John Andrews Sydney Convention Centre, Darling Harbour, currently under threat of demolition by the NSW Government.  Image:  Danny Kildare

It is timely to look again at the work of Andrews, and indeed the work of his whole generation of Australian architects. Many of the significant buildings of the 1960s, 1970s and 1980s are now at an age where refurbishment is necessary, and for many owners replacement is an easy option. Often original client organizations or their activities have changed. In other cases, projects by the Andrews team were designed to be part of an anticipated broader scheme that did not eventuate. The most poignant example is the Cameron Offices, which were supposed to connect to Belconnen’s commercial centre, which was subsequently built on a site different to that of the original scheme. Ideologies also change: the partial demolition of Cameron is an outcome of a view that “the market” should be engaged in the provision of office space for Canberra’s civil servants.

Looking at Andrews’ buildings, however, reminds us that whatever the opportunities for architectural design in the digital era are, we are never again going to be able to build with the sense of generosity, optimism and sheer concrete weight (literal and phenomenal) that were available to him. The banality of current office building architecture in Canberra makes the loss of much of the Cameron complex all the more grim.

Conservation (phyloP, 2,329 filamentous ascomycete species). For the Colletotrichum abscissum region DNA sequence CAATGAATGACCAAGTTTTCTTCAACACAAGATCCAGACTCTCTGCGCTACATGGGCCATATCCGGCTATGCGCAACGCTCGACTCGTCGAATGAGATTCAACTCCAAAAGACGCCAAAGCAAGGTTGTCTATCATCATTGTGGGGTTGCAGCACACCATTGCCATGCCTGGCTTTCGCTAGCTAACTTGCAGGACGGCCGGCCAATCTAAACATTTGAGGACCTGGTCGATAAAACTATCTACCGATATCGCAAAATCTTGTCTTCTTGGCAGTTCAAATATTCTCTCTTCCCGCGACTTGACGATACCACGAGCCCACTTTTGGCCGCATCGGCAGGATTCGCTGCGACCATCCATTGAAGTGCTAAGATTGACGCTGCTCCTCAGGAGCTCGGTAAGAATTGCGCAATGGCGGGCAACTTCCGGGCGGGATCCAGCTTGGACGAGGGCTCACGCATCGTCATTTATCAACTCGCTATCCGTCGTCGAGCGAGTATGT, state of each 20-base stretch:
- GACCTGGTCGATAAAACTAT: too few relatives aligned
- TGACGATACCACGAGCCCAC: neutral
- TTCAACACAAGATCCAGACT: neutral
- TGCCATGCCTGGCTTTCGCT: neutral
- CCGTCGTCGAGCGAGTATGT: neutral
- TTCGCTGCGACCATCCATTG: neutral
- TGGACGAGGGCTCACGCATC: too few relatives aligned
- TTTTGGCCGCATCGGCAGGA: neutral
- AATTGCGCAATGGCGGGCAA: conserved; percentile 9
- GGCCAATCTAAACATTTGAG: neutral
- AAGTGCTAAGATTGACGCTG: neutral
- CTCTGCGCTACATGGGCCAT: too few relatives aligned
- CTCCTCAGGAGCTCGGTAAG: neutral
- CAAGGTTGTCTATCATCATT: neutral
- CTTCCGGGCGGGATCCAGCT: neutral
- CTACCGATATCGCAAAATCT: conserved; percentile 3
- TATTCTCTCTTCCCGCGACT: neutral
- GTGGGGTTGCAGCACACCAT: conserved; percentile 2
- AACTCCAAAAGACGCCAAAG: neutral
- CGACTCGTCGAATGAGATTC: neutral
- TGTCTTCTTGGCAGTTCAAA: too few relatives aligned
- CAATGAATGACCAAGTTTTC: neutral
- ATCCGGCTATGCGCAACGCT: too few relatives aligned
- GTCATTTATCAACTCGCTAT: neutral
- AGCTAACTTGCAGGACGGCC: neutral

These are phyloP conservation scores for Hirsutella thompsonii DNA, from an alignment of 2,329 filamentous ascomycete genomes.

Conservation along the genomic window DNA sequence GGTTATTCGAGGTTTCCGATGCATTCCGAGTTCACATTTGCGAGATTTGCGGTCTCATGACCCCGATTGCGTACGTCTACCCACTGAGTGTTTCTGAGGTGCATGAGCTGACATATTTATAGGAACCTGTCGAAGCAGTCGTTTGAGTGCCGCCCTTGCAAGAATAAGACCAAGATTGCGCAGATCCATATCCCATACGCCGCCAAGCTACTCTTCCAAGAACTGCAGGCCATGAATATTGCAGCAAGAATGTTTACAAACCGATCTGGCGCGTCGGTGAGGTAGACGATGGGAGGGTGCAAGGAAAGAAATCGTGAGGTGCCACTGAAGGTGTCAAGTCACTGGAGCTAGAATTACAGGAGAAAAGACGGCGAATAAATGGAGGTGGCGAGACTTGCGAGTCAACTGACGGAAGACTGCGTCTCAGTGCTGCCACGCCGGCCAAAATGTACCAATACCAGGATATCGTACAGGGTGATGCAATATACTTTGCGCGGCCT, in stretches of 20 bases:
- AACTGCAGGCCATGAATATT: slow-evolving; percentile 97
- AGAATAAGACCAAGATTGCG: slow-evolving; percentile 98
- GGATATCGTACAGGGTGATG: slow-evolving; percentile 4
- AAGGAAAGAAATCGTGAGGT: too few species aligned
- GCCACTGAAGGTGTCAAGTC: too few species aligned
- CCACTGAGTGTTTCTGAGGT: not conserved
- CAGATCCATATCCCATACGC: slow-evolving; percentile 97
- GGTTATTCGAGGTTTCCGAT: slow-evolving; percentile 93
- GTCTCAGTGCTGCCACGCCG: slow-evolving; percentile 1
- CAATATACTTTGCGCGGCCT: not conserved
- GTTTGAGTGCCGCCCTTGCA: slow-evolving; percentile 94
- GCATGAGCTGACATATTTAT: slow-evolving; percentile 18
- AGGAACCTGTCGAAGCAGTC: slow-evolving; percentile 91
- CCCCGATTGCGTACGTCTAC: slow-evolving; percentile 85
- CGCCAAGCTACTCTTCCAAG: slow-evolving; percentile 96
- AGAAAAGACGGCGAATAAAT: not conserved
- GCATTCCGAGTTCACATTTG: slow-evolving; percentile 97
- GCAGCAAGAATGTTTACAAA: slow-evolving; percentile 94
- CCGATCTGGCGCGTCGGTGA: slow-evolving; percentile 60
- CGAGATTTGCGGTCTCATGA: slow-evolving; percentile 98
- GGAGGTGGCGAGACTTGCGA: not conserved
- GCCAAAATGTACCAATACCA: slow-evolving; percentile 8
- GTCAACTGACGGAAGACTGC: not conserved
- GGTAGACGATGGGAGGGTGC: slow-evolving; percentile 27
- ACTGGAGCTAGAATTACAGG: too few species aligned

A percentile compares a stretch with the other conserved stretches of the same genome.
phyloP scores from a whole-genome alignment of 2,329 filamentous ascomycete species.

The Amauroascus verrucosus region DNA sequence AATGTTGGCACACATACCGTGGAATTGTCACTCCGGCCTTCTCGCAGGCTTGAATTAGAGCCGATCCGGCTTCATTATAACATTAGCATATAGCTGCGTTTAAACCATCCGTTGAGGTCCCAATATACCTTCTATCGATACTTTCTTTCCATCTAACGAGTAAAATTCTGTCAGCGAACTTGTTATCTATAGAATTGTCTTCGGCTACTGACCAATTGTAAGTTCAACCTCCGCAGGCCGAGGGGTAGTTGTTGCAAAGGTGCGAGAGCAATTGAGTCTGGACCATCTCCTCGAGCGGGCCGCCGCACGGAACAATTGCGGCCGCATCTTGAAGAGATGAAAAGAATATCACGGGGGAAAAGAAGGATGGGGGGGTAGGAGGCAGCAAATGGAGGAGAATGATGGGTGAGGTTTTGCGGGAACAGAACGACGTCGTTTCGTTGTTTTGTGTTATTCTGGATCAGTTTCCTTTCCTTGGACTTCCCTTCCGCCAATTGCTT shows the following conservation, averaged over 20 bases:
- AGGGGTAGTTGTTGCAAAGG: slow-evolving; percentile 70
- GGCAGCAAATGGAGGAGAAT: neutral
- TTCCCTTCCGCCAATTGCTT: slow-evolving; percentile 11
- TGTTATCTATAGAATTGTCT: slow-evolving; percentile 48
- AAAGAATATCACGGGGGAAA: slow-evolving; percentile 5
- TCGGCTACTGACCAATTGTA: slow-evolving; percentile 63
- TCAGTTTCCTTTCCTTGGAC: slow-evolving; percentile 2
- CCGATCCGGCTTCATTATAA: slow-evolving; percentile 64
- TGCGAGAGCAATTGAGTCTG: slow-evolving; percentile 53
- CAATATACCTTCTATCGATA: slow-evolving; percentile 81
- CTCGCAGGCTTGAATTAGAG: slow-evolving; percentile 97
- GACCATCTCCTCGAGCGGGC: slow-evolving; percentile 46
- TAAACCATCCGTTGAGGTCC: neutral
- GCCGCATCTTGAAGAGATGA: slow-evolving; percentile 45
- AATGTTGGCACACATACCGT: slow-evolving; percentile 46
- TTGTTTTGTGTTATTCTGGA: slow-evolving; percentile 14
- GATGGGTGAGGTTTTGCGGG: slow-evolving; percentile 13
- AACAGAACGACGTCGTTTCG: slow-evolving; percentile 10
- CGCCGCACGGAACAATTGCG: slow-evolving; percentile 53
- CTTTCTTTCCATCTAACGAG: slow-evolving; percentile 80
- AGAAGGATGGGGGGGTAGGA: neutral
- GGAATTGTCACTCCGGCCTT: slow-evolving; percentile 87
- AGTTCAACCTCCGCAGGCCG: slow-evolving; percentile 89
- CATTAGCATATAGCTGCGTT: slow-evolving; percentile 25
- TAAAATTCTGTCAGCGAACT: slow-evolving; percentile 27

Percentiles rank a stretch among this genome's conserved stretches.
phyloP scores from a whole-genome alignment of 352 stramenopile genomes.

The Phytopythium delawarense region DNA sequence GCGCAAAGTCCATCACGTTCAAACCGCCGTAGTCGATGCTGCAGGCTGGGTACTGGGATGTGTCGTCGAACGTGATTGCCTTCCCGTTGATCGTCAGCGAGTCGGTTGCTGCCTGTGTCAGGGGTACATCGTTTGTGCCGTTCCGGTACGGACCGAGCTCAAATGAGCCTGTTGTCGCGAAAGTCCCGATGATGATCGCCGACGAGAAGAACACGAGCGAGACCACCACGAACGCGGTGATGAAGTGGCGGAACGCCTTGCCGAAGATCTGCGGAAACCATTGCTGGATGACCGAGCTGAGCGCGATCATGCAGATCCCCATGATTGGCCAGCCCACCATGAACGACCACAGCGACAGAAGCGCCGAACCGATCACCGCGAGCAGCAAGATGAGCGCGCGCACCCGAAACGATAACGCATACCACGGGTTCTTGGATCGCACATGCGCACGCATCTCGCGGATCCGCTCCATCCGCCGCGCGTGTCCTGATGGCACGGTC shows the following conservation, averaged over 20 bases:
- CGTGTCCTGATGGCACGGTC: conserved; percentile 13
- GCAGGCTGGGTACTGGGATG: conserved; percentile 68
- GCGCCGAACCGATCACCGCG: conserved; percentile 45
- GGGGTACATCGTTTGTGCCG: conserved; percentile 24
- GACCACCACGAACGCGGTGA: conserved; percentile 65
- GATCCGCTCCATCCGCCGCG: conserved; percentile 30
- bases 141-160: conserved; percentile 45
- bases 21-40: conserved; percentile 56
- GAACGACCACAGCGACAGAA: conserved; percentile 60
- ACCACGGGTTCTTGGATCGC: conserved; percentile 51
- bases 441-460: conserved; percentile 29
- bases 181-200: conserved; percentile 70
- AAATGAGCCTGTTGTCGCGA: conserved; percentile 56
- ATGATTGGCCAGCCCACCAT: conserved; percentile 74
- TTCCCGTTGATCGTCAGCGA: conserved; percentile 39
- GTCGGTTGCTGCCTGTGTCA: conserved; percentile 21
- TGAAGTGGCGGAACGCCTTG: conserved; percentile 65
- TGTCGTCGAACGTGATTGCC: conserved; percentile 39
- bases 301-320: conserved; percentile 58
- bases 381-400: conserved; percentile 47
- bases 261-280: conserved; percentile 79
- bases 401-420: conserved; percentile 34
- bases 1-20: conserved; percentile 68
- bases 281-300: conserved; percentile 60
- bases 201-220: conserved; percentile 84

Supported by a grant from the Australian Research Council, the current research project will investigate this history of Andrews’s architecture since the significant scholarship by Drew and Taylor. Serious reassessments of postwar modernism, and now of the transitional period of the 1970s, allow Andrews’ work to be considered against the broader architectural currents of the period. But the project also has the ambition of discovering more about how the work of the office was actually done, the story of the projects before they became pristine images in the architectural media, their engagement with innovative planning and spatial composition techniques, environmental performance initiatives, procurement strategies, and the office culture that made this possible. Both the Toronto office in Colborne Street, and the Sydney office at locations in Palm Beach had the reputation of informality, but they were highly productive and efficient.

A symposium at the University of Melbourne in October 2012 brought together members of the research team, many of the key players in the Andrews Sydney practice, and John Andrews himself, to workshop these ideas. Such a meeting departed somewhat from the historian’s conventional practice of interacting with informants through lengthy individual interviews, but had the distinct advantage not only of economy but also of making the gathering of information an engaging public event. And something of an Andrews reunion. Watch this space for further developments.